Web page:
Each warrior's face is individual, suggesting each statue was modeled after an actual person. On the
right-hand side of Pit #1 you can see the warriors at eye level, which lets you appreciate their individual features.
Where We Be
This kneeling archer still has red paint on the back of his clothes. Imagine how wonderful it
would be if the bright colors originally painted on these terracotta warriors remained intact.
Terracotta Warriors (Xi'an)
The 2,200-year-old terracotta warriors were
discovered by accident in 1974 by farmers
digging a well. The museum has been built
in
situ
-- on top of the actual discovery site, and
with the warriors located right where they were
found. You can see the actual well that was dug
and meet the farmer who made the discovery:
he signs books in the gift shop now!

Pit #1 is the largest -- it’s like standing inside an
enormous airport hangar. It contains 6,000 life-
size terracotta warriors and horses in battle
formation. All of the soldiers and horses face
east. Our guide explains that the First Emperor
of China, Qin Shi Huangdi, believed the
greatest threat to his realm came from the east,
where he had conquered most of his enemies.

When you see the rank upon rank of warriors,
then realize that each warrior’s face is uniquely
individual, you can’t help but be impressed.
Many of the bronze weapons the soldiers once
carried are missing now -- taken during a
farmers’ revolt which ended the Qin Dynasty
shortly after the First Emperor’s death. Those  
weapons that remain are still surprisingly sharp.

The terracotta warriors were originally painted
in bright colors, but the paint oxidized away
over the centuries (or upon excavation). All you
see now is traces of paint on a few terracotta
warriors kept behind airtight glass. It is for this
reason that the Emperor’s tomb itself has not
been excavated. We didn't realize this until we
visited the site ourselves, but the terracotta
warriors
aren’t in the Emperor’s tomb. Rather,
they are in the
vanguard of his tomb located a
mile to the west. You can see the burial mound
where Qin's tomb is located,  but it remains off
limits even to archaeologists until a technology
is approved by the Chinese government that
allows discoveries to be excavated without
causing oxidation damage. Who knows what
wonders they'll find once they're finally allowed
to excavate that tomb.
The Emperor's army faces east towards his conquered enemies. Emperor Qin's actual tomb is located about a mile west and remains unexcavated.
This half-size scale model of a bronze chariot excavated near Qin's mausoleum is “for the Emperor’s eternal use.” It is quite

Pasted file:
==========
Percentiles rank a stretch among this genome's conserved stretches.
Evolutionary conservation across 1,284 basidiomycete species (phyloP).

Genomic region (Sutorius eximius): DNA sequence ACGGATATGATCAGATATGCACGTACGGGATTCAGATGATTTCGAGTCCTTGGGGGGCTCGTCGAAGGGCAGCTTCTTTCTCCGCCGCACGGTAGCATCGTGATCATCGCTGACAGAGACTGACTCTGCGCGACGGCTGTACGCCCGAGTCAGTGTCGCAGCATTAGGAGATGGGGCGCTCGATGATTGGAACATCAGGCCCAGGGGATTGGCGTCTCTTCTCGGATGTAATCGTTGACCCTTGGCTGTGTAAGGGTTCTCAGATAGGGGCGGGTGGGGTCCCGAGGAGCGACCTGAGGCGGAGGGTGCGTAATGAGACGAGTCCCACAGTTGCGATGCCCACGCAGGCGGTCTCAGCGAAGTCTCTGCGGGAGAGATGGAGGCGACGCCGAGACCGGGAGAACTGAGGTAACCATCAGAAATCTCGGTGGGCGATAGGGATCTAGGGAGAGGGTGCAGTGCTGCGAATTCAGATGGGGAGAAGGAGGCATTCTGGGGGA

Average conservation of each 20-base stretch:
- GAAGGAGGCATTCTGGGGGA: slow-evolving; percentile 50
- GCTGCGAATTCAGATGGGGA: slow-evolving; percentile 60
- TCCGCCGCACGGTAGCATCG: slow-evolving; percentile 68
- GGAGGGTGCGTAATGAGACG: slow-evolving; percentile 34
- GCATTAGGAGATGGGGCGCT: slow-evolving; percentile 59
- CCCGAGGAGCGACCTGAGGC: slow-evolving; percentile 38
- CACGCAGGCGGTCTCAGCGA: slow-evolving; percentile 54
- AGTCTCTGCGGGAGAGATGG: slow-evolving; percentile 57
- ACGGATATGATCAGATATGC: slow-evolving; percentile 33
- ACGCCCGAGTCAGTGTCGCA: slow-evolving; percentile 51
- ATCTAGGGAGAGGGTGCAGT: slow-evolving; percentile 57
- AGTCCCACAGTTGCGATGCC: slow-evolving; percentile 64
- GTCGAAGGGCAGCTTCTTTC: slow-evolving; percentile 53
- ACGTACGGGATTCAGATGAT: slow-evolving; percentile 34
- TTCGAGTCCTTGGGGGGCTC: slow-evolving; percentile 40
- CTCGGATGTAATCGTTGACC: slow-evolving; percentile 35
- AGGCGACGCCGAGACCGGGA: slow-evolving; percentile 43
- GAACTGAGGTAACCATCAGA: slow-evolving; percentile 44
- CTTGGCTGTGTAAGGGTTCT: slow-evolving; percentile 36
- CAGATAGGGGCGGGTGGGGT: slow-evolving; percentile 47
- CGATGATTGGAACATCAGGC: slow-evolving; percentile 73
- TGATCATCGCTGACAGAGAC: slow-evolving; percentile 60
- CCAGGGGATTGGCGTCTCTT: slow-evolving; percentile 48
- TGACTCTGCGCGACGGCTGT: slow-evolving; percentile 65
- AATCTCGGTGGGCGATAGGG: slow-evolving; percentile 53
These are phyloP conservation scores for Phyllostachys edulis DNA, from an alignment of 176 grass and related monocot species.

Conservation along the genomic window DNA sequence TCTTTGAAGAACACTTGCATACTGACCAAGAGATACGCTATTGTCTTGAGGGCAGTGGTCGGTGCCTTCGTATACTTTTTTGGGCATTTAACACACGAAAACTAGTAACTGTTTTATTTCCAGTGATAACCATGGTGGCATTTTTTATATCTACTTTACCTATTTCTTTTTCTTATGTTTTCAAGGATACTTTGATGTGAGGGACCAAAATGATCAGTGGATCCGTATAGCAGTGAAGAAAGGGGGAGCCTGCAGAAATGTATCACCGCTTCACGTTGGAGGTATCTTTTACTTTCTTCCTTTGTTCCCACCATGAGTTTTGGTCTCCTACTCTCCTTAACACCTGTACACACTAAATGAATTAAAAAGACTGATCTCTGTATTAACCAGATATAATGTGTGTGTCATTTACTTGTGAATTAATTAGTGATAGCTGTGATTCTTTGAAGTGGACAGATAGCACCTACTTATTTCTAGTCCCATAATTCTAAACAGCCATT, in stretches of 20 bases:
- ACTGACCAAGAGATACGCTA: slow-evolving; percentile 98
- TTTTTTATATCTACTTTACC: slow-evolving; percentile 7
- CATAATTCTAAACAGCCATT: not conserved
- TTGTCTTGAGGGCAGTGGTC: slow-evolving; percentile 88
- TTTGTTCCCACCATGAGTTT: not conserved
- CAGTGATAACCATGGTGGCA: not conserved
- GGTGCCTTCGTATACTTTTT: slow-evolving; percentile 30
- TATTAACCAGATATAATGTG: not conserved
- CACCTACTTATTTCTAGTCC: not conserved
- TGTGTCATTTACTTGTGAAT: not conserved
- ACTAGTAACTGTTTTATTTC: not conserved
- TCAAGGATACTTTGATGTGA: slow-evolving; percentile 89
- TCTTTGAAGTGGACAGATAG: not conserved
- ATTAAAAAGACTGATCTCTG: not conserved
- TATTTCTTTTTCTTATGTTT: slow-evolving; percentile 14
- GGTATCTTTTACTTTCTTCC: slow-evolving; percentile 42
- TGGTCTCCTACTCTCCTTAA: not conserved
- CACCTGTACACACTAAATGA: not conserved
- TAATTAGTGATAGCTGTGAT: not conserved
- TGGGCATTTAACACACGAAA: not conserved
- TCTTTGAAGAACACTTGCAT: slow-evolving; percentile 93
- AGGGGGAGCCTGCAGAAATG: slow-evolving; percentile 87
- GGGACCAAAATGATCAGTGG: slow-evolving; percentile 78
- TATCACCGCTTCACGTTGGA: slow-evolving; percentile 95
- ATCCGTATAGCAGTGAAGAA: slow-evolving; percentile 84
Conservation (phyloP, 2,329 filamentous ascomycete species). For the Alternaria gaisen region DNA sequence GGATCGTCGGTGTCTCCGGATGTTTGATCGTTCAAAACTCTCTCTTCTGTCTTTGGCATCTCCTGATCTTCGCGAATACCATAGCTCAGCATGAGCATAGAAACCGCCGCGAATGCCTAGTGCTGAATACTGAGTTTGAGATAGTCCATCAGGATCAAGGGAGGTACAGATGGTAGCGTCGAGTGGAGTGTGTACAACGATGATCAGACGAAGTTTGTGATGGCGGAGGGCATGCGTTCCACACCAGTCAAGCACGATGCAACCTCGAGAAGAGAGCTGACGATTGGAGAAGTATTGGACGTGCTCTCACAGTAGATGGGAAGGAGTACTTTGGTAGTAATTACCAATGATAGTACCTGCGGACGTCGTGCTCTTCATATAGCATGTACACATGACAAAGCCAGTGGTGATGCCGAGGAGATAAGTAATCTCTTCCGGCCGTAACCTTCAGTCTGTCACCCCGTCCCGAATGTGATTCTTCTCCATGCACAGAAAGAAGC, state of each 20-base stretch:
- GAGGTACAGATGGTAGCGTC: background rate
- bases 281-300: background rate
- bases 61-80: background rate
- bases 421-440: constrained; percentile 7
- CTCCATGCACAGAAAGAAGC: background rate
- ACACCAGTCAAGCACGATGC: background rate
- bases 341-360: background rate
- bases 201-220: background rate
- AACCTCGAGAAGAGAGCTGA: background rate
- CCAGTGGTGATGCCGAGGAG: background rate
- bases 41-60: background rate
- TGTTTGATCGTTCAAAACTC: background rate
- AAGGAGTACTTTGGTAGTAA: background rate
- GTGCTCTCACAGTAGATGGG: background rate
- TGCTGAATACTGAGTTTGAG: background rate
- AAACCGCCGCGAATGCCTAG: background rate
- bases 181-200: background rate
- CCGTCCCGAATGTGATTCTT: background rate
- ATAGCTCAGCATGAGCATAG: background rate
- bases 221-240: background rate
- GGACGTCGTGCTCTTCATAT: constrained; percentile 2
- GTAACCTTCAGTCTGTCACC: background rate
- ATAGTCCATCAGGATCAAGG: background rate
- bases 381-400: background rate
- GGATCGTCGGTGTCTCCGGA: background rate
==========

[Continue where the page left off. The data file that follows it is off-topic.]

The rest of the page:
beautiful and faithfully copied down to the last detail, complete with a team of four horses, a driver, and a shade umbrella.
Much of Pit #2 remains unexcavated, so what you see is mounds of hard-packed earth covering over where the terracotta warriors still lie
This soldier is protected inside an airtight case. Our
guide tells of a nearby tomb where precious scrolls
and silks disintegrated before archaeologists'
eyes before they could even be photographed.
Pit #1 contains 6,000 life-size terracotta warriors excavated in situ and
protected by this enormous hangar. A catwalk encircles the entire hangar.
Bus Chat #5:
How China Got Its Name
As we go to see the Terracotta Warriors, our
guide gives us the lowdown on China's First
Emperor, Qin Shi Huangdi, who ordered their
creation. You get a sense of Qin's importance
when you realize that his name (pronounced
“Chin”) is the likely origin of the word “China.”

Emperor for only 22 years (221-206 BC), Qin was
undoubtedly a tyrant, but he also united China
for the first time, began building the Great Wall,
and left a wondrous army of terracotta warriors
behind. It took a lot of bloodshed to unite China
into one realm, and Qin was not shy about
bloodshed. He rewarded his troops for enemy
kills. Three enemy heads was enough to move
up to a higher rank. Five enemy heads meant a
warrior’s father could be freed from slavery.

The battle formations and tactics he and his
military advisors introduced made his troops
invincible. Arrows three feet long have been
discovered which archers shot into the mud-
brick walls surrounding fortresses so that
warriors could climb up them like steps to gain
access. Clever approaches like this enabled
Qin Shi Huangdi to conquer all his enemies and
unite China for the first time.
If you want your very own replica of a life-sized terracotta warrior, you can purchase one here in the gift shop
Pit #3 is much smaller and is believed to be a command post for higher-ranking officers. The remains of a war chariot are
shown left. Many terracotta warriors and horses in Pit #3 remain broken in pieces where they were found, as shown at right.
The peasants revolted shortly after Emperor Qin's death. They ransacked these chambers,
set them afire, and smashed many of the terracotta warriors to bits. This reconstruction
area towards the back of Pit #1 contains incomplete warriors and horses standing
in rows, missing pieces here and there like unfinished 3D jigsaw puzzles.